Inbound Marketing Vs Outbound Marketing: Which To Pick?

Telling a business to choose inbound or outbound marketing is like telling someone to choose exercise or healthy eating.

While the exact formula of the two will vary depending on many factors, the best-case scenario is to combine inbound and outbound marketing.

Think of inbound vs outbound digital marketing not as opponents but as a symbiotic relationship where the quality of one affects the efficacy of the other.

A perfect example of this is the Seltzer Goods Facebook ad campaign, which increased monthly organic traffic by 183%.

But if you’re a startup trying to gain traction, we think you should prioritise creating valuable content assets ready to nurture traffic from your outbound campaigns.

If you master content marketing for B2B tech first, you’ll be able to leverage some compounding growth and traffic in the background while improving return on ad spend (ROAS) because your audience recognises your brand for its valuable content.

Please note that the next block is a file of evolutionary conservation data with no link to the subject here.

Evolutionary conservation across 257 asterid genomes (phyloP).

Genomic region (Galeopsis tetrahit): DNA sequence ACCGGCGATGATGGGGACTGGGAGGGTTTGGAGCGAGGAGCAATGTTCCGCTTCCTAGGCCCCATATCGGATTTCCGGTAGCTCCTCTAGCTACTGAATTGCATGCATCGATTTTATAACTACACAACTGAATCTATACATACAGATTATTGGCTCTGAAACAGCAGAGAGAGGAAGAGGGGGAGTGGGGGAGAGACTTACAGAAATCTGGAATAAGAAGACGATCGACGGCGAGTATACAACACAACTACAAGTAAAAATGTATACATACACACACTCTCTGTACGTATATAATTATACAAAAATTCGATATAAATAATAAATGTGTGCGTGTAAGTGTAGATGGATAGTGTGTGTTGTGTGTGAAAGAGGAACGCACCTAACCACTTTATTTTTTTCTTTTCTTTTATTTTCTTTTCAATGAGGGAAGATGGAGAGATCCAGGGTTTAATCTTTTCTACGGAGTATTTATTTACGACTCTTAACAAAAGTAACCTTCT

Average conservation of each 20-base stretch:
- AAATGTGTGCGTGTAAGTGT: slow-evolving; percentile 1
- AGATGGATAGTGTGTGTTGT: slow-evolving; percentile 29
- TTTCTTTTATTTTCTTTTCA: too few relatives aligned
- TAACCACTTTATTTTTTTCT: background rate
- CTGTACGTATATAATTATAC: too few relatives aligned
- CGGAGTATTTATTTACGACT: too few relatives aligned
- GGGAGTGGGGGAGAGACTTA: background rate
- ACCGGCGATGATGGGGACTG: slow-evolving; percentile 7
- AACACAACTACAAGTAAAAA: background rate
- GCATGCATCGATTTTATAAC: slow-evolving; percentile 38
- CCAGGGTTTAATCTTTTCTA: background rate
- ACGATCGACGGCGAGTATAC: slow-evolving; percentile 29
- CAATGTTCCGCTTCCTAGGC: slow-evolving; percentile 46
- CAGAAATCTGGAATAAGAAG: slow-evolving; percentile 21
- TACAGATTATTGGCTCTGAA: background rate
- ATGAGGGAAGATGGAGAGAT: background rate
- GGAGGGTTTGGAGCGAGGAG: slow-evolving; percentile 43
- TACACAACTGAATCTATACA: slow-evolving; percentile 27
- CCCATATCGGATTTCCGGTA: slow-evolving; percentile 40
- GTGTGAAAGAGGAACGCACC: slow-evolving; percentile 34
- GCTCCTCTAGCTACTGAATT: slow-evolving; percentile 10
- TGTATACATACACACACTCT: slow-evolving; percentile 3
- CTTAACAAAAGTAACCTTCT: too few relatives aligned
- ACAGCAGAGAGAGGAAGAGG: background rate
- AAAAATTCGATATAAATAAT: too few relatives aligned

The most important thing to remember is to know your target audience and understand what they want – from marketing content, from ads, and from your company.

Get that right, and you’ll be on the right track.

Conclusion: It’s Not Inbound Vs Outbound Marketing – Use Them Together

Deciding how to balance inbound and outbound tactics can be very difficult, especially if you’re a startup or haven’t pursued digital marketing in new channels before.

This is where our experienced team is valuable. Bringing our expertise in combining inbound and outbound marketing, we can help you create and refine specific short- and long-term goals and execute campaigns that’ll get results.

Book a chat with us or download our Digital Marketing Strategy template to get started yourself – best of luck! 🙌